Slippery elm - Ulmus fulva
Use: (a) Mucilaginous demulcent, (b) Diuretic, (c) Anti-inflammatory, (d) Bulking laxative
Slippery elm is indicated for soothing mucous membrane irritation in the gastrointestinal tract. Internally, it is used for inflammatory disorders, inflammation and ulceration of the mouth, throat, stomach, intestines.
Contraindications: When consumed in dry form, this herb should always be taken with water.

Cabbage powder
Cabbage juice has a history and has been studied for its ability to heal ulcers. Some people have digestive problems with cabbbage though so be watchful if using this as a healing agent.

Wild Indigo - Baptisia tinctoria
Use: (a) Alterative, (b) Antimicrobial, (c) Immunomodulator, (d) Lymphagogue, (e) Bitter, (f) Choleretic, (g) Cholagogue.
Wild indigo activates macrophages and increases interleukin-1 production. It assists the body’s natural resistance to micro-organisms and toxins. It is used for septic conditions with ulceration and tissue degeneration. Wild indigo promotes normal cellular metabolism that supports healthy tissues. It is indicated for asthenic symptoms, low fevers, septic conditions of the blood, poisoning, extreme prostration, ulcerative colitis, and amebic dysentery.
Contraindications: It is contraindicated in pregnancy. Large doses are toxic, inducing signs and symptoms of nausea, vomiting, diarrhea, ptyalism, tachycardia, respiratory paralysis and death. Wild indigo should only be used under the guidance of a qualified health care practitioner.

Pancreatin is a digestive enzyme that is used to supplement loss of or low digestive enzymes. Pancreatin contains amylase, lipase, and protease

Duodenal tissue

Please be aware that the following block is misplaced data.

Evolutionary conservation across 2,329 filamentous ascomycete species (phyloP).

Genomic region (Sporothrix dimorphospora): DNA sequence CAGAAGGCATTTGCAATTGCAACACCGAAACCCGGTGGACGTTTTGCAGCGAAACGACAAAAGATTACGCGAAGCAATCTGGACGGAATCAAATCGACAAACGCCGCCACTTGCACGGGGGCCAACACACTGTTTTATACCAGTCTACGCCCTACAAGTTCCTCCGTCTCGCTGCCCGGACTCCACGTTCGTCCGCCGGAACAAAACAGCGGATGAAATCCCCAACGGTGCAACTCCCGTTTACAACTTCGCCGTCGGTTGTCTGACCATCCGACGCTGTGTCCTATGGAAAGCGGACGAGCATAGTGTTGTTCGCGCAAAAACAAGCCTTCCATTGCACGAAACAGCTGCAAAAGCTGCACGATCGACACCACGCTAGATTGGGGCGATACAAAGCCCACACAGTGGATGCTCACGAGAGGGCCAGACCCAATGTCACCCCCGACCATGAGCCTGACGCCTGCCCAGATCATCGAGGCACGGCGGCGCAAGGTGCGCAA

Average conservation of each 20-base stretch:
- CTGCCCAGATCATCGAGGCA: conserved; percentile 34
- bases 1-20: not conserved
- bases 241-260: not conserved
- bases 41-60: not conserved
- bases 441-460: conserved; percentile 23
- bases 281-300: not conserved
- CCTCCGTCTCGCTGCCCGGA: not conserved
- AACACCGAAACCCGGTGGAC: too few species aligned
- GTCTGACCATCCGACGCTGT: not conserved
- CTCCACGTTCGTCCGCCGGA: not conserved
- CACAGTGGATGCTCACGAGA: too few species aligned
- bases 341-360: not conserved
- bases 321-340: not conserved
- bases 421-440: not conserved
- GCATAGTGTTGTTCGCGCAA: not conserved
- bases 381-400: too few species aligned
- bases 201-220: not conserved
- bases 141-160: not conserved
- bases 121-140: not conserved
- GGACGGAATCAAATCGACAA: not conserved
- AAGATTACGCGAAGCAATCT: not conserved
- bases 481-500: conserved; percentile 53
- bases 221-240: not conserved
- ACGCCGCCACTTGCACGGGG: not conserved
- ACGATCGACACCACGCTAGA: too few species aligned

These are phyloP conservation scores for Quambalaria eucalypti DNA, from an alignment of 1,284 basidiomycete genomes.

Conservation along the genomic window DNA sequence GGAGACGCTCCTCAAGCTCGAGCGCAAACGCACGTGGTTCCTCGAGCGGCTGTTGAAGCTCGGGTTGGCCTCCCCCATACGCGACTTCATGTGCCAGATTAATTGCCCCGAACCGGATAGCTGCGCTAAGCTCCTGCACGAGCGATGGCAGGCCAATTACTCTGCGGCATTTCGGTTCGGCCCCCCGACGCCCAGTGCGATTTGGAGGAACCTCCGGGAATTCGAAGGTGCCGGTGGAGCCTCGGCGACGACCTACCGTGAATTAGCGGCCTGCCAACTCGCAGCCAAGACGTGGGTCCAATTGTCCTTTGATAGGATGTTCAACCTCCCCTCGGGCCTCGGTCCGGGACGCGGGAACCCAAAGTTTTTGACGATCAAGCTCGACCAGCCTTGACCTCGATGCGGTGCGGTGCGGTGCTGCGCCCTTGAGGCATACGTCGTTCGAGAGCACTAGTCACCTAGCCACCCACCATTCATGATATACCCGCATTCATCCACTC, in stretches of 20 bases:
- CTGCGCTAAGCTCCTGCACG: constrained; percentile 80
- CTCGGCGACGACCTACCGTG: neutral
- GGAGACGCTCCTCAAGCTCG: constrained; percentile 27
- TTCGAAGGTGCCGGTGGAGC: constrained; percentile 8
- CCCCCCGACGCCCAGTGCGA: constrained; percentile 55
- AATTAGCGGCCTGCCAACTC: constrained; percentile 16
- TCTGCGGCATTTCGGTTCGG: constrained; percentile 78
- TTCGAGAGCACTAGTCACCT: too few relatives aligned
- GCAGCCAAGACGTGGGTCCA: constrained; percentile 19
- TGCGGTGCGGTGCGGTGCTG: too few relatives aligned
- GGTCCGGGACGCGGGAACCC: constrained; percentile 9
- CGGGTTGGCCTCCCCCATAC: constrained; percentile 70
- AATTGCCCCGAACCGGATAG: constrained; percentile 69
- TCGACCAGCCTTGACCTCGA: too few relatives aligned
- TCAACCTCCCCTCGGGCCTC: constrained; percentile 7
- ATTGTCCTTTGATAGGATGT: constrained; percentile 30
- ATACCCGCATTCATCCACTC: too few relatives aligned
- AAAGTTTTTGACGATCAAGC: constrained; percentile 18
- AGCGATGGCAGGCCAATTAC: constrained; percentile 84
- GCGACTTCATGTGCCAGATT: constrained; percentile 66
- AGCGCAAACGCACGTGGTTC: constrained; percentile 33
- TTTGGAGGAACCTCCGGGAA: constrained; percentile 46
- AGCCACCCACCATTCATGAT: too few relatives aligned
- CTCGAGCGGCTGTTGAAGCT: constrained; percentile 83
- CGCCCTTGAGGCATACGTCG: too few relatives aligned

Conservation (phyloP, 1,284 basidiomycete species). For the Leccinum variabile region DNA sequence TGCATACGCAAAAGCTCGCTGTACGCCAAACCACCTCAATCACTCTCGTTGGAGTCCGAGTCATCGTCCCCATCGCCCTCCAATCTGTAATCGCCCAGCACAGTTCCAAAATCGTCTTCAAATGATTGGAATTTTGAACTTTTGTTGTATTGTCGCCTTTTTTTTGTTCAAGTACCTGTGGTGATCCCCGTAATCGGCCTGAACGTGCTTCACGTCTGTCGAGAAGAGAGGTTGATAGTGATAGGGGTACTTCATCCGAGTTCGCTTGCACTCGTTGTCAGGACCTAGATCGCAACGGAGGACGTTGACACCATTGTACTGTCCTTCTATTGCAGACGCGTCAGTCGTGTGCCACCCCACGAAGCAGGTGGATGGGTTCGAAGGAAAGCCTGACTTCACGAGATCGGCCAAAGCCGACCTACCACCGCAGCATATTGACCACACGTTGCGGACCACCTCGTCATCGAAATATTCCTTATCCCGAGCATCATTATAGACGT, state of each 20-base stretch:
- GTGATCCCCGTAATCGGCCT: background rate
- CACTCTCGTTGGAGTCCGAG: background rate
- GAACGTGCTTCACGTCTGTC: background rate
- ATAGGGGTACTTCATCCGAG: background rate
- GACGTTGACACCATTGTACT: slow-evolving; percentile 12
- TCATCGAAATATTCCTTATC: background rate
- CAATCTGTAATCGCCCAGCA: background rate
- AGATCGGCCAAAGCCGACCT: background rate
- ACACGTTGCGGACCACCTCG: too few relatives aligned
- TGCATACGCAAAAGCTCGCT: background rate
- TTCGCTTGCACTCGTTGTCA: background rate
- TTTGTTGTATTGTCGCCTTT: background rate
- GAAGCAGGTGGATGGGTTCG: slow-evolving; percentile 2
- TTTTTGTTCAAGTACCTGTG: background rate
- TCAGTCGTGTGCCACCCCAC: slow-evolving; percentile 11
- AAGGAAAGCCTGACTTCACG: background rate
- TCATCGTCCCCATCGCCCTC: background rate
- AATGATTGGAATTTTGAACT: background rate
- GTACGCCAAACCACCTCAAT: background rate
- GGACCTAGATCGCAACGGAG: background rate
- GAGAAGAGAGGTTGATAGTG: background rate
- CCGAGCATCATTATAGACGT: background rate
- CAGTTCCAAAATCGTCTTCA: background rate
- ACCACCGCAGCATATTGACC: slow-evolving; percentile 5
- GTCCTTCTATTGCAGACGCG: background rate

A protomorphogen to assist in intestinal repair and healing of ulcers.

Niacinamide - B3
For antiinflammatory effects.

Surgery: A Last Resort
In severe or advanced cases of Crohn’s disease, abscesses can develop in chronically inflamed tissues. These abscesses can grow and tunnel through tissue barriers to produce fistulas, or pathways between organs. More than one third of patients who have Crohn’s disease develop perianal disease involving anal fissures and perianal abscesses and fistulas. These symptoms seldom respond well to conventional therapies (Braunwald E 2001; McNamara DA et al 2004). Surgery may be required to drain abscesses or remove and close fistulas (Danelli P et al 2003). Surgery on inflamed tissue is itself potentially dangerous, and complications are frequent.

Surgery may also be recommended to remove severely inflamed portions of the intestinal tract. The goal of surgery is to preserve as much of the intestine as possible. Surgery commonly involves the colon or small intestine. Occasionally, the end of the intestine that has been left in place will need to be brought to the skin’s surface. When this procedure involves the small intestine, it is called an ileostomy. If the procedure involves the colon, it is called a colostomy. Although Crohn’s disease may recur after surgery, the symptoms are likely to be less severe and less debilitating than they were previously. However, when the disease does recur, it usually does so at the site of the last surgery.